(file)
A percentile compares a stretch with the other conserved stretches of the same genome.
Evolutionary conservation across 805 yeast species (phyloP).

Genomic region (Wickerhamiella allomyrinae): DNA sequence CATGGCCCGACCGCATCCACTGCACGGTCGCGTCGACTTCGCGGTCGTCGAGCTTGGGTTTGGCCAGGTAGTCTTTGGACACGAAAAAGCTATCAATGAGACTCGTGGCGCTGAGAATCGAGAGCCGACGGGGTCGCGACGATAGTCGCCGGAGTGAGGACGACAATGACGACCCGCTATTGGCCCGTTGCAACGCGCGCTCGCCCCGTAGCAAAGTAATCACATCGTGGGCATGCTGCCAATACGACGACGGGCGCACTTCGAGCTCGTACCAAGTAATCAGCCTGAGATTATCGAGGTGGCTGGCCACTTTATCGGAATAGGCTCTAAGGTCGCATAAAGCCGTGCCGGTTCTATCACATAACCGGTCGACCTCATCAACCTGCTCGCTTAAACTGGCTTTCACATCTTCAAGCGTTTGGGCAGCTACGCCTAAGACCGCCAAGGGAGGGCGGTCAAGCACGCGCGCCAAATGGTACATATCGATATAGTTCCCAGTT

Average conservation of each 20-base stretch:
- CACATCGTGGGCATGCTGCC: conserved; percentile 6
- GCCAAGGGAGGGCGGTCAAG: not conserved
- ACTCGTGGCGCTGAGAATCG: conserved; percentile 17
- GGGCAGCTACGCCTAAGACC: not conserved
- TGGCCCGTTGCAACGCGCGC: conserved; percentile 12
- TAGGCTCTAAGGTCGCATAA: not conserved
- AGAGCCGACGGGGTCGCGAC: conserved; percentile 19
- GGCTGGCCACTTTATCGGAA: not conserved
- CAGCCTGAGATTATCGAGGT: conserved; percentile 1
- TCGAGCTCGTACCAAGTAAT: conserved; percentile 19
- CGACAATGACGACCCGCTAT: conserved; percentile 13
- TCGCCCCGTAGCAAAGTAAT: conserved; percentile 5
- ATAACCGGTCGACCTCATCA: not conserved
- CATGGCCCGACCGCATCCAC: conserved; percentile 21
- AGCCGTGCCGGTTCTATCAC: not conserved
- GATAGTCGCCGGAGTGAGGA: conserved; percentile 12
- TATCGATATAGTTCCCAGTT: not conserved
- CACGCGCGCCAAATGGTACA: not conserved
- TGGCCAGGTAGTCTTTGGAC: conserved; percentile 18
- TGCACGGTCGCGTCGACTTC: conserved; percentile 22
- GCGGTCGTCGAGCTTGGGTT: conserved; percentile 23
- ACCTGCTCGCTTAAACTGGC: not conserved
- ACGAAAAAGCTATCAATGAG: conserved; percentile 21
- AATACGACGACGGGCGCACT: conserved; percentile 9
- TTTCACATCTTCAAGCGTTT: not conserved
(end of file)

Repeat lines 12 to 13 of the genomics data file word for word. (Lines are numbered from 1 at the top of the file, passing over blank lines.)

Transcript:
- GGCTGGCCACTTTATCGGAA: not conserved
- CAGCCTGAGATTATCGAGGT: conserved; percentile 1